Years had passed since we last discussed it. Why talk about something that is no longer relevant? The thought rarely appeared on my radar because I thought we had grown past this, we were greater than our depression would ever be.
So what if we were 11 years apart in age, he was my brother, and that bond we shared was unbreakable.
He and I became connected through our depression when I was enduring adolescence. There was so much going on around me that was beyond my control, but for whatever reason I felt responsible for the radical changes occurring in my environment.
He could relate.
In time, the need to internalize these feelings became stronger, as did my impulse to hide it all. At the moment, my brother was also experiencing internal crisis. Like me, he too bottled it all inside. Talking about it strengthened our bond as siblings.
It wasn’t that our mother was judgmental; our reason for hiding likely stemmed from a desire to protect her from what was beyond our grasp or understanding. She had endured enough already. She needed a break.
Despite a rough start to 2011, he seemed to be on the right track. It had been years since we had discussed our ailments of sadness and despair. Everything seemed on the up and up in his world. He was working full-time, had just got his license back after paying hefty traffic fines, and had a busy social life.
He seemed to radiate a a glow of fulfillment, and at the time I felt like I was trying to catch up. He was making great strides and culminating amazing friendships. I was struggling to get out of bed to use the bathroom, let alone see the light of day.
He still was there, and in an older brother-kind-of-way, he encouraged me to get my act together. By encouragement I mean that he nudged me, and poked me and yanked on my ear until I stopped wallowing in my own self-pity and did something with myself.
I decided to return to school. Summer Classes.
This appeared to bring him some relief. His sister was one less concern on his path to perfection. Another thing we had in common.
The night of his death I remember being sick with worry. There was no apparent reason for these feelings, but they were there. The darker the sky turned in the night, the stronger this sick feeling became.
At the time, he and I had a disagreement and had not spoken in days because he was disappointed in my decision making. I was 19 and thought I didn’t need his approval. He was 30 and believed differently.
At 2:00 a.m., July 16th 2011, I got an urge that was un-explainable.
“You need to apologize, call Billy.” This voice kept repeating itself over and over in my head.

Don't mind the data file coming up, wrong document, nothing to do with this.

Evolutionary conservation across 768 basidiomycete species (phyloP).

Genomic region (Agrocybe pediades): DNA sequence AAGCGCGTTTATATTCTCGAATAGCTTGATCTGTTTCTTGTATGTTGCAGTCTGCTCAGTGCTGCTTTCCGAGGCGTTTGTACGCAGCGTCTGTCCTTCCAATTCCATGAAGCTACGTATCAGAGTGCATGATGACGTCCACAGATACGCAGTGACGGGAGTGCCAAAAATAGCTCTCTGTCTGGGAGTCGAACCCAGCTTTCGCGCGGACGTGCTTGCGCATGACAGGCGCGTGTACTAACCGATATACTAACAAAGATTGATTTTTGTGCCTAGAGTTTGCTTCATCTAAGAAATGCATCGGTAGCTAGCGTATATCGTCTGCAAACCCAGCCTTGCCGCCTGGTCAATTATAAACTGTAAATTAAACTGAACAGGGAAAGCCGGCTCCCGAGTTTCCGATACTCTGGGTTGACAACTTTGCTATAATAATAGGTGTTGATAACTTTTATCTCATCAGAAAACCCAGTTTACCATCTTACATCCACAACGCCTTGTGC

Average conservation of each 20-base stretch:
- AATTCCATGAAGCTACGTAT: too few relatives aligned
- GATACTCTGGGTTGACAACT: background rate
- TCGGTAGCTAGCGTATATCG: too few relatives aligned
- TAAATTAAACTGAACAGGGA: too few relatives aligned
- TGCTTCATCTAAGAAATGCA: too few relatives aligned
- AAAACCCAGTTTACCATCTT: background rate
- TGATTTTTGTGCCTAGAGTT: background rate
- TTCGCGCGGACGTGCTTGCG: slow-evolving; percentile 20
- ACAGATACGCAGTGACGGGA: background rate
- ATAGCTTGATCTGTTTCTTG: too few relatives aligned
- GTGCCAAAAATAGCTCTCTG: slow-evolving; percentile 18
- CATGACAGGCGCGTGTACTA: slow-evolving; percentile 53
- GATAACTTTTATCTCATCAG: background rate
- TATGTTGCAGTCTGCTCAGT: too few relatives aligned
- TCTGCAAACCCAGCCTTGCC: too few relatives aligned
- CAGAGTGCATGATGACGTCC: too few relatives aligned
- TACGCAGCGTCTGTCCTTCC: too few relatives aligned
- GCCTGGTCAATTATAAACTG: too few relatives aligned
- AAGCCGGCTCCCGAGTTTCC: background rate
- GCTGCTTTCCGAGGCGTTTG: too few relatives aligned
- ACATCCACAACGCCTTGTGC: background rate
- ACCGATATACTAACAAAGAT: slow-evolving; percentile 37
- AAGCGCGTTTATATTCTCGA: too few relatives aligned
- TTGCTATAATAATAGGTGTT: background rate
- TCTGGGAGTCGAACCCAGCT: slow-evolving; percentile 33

I called him, no answer. So I waited. I tried again, no answer. This was unlike him. No matter how upset he was, he never ignored family. Family was always his first priority.
I didn’t sleep a wink.
The next morning as soon as light broke, I was out the door and on my way to my moms. I don’t know why, but I just felt like I needed her. To be with her, near her, by her. When I arrived, she was still a little bitter over some dumb choices I was making at the time, but was at least open to discussion.
It was 7:00 a.m., I had been there no more than 15 minutes when a knock came at the door. It was a local detective, she had some questions regarding my brother.
At that moment time slowed down, everything was surreal.
She needed to verify my brothers identity using a swatch of his hand writing.
She held a piece of paper in her hand, on it was a list of numbers:
He listed each of our names, and in parenthesis beside it, identified our relationship to him.
The detective informed us that my brother was found in his car at 5:00 a.m. – two blocks away from my mothers house with a bullet wound to his temple. His heart was still beating. He was air-vacced to the ICU where he was in surgery.
They couldn’t confirm anything as it was still under investigation, but I knew.
I felt sincere guilt about this incident for a long time. I was one of the few people who were aware of his battle with romanticizing suicidal ideation. The worst part is that I felt I had deceived myself and failed him in that I perceived it just be ideation. I began lying to myself: had I known he was struggling I could have been more available as support for him. I could have prevented this.
But he suffered in silence, just as I preferred to do.
He was never selfish.
It has taken me years to come to terms with his death. A lot of blame, confusion and volatile emotions. As time has worn on and emotions have dissolved, I discovered MY TRUTH.
All the awareness in the world could not have prevented him from making his choice. We could have strapped him down to a gurney and force fed him for the rest of his life. But if he really wanted to, the moment we became distracted, he could find a way to asphyxiate himself……. or worse.
My point in this story is that, yes, suicide is preventable to an extent. The extent of how willing the affected person is to accept help and begin healing.
Loved ones should refrain from blaming themselves and internalizing something that was far beyond their reach.
In my perspective: if love and compassion were enough to prosper, depression and despair would not exist. One cannot recognize beauty in the world without having seen the ugly too.